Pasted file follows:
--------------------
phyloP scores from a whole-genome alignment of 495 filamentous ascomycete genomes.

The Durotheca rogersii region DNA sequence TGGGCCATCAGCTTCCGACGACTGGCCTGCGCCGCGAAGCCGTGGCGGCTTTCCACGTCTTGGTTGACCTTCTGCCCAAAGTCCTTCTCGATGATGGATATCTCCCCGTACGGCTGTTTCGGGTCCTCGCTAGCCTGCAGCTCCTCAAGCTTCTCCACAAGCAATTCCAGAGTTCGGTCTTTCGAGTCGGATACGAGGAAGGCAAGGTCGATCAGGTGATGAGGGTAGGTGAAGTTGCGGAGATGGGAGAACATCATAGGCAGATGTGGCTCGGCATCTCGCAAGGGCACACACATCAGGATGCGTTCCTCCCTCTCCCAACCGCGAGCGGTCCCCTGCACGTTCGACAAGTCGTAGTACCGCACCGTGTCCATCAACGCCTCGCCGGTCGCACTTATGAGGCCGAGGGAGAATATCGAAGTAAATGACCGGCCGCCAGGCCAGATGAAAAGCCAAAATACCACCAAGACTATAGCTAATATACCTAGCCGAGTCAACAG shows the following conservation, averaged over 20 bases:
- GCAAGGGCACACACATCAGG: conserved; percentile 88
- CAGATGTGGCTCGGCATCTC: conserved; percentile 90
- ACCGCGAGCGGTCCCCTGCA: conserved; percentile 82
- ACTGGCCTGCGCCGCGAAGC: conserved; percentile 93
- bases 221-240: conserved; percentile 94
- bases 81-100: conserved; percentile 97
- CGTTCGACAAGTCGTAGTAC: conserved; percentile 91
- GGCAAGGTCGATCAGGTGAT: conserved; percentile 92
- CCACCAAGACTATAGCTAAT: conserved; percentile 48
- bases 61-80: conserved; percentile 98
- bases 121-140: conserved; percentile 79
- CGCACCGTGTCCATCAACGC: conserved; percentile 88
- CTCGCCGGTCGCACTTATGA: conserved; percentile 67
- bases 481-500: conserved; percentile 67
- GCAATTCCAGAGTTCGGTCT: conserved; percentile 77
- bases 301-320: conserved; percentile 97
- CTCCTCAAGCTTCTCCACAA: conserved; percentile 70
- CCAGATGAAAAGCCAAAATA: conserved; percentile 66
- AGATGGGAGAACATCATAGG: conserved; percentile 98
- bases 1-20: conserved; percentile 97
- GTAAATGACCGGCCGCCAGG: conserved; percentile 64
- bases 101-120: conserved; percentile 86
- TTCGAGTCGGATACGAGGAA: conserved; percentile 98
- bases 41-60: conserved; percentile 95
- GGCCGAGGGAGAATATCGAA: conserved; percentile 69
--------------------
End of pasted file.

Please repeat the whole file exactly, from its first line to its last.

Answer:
phyloP scores from a whole-genome alignment of 495 filamentous ascomycete genomes.

The Durotheca rogersii region DNA sequence TGGGCCATCAGCTTCCGACGACTGGCCTGCGCCGCGAAGCCGTGGCGGCTTTCCACGTCTTGGTTGACCTTCTGCCCAAAGTCCTTCTCGATGATGGATATCTCCCCGTACGGCTGTTTCGGGTCCTCGCTAGCCTGCAGCTCCTCAAGCTTCTCCACAAGCAATTCCAGAGTTCGGTCTTTCGAGTCGGATACGAGGAAGGCAAGGTCGATCAGGTGATGAGGGTAGGTGAAGTTGCGGAGATGGGAGAACATCATAGGCAGATGTGGCTCGGCATCTCGCAAGGGCACACACATCAGGATGCGTTCCTCCCTCTCCCAACCGCGAGCGGTCCCCTGCACGTTCGACAAGTCGTAGTACCGCACCGTGTCCATCAACGCCTCGCCGGTCGCACTTATGAGGCCGAGGGAGAATATCGAAGTAAATGACCGGCCGCCAGGCCAGATGAAAAGCCAAAATACCACCAAGACTATAGCTAATATACCTAGCCGAGTCAACAG shows the following conservation, averaged over 20 bases:
- GCAAGGGCACACACATCAGG: conserved; percentile 88
- CAGATGTGGCTCGGCATCTC: conserved; percentile 90
- ACCGCGAGCGGTCCCCTGCA: conserved; percentile 82
- ACTGGCCTGCGCCGCGAAGC: conserved; percentile 93
- bases 221-240: conserved; percentile 94
- bases 81-100: conserved; percentile 97
- CGTTCGACAAGTCGTAGTAC: conserved; percentile 91
- GGCAAGGTCGATCAGGTGAT: conserved; percentile 92
- CCACCAAGACTATAGCTAAT: conserved; percentile 48
- bases 61-80: conserved; percentile 98
- bases 121-140: conserved; percentile 79
- CGCACCGTGTCCATCAACGC: conserved; percentile 88
- CTCGCCGGTCGCACTTATGA: conserved; percentile 67
- bases 481-500: conserved; percentile 67
- GCAATTCCAGAGTTCGGTCT: conserved; percentile 77
- bases 301-320: conserved; percentile 97
- CTCCTCAAGCTTCTCCACAA: conserved; percentile 70
- CCAGATGAAAAGCCAAAATA: conserved; percentile 66
- AGATGGGAGAACATCATAGG: conserved; percentile 98
- bases 1-20: conserved; percentile 97
- GTAAATGACCGGCCGCCAGG: conserved; percentile 64
- bases 101-120: conserved; percentile 86
- TTCGAGTCGGATACGAGGAA: conserved; percentile 98
- bases 41-60: conserved; percentile 95
- GGCCGAGGGAGAATATCGAA: conserved; percentile 69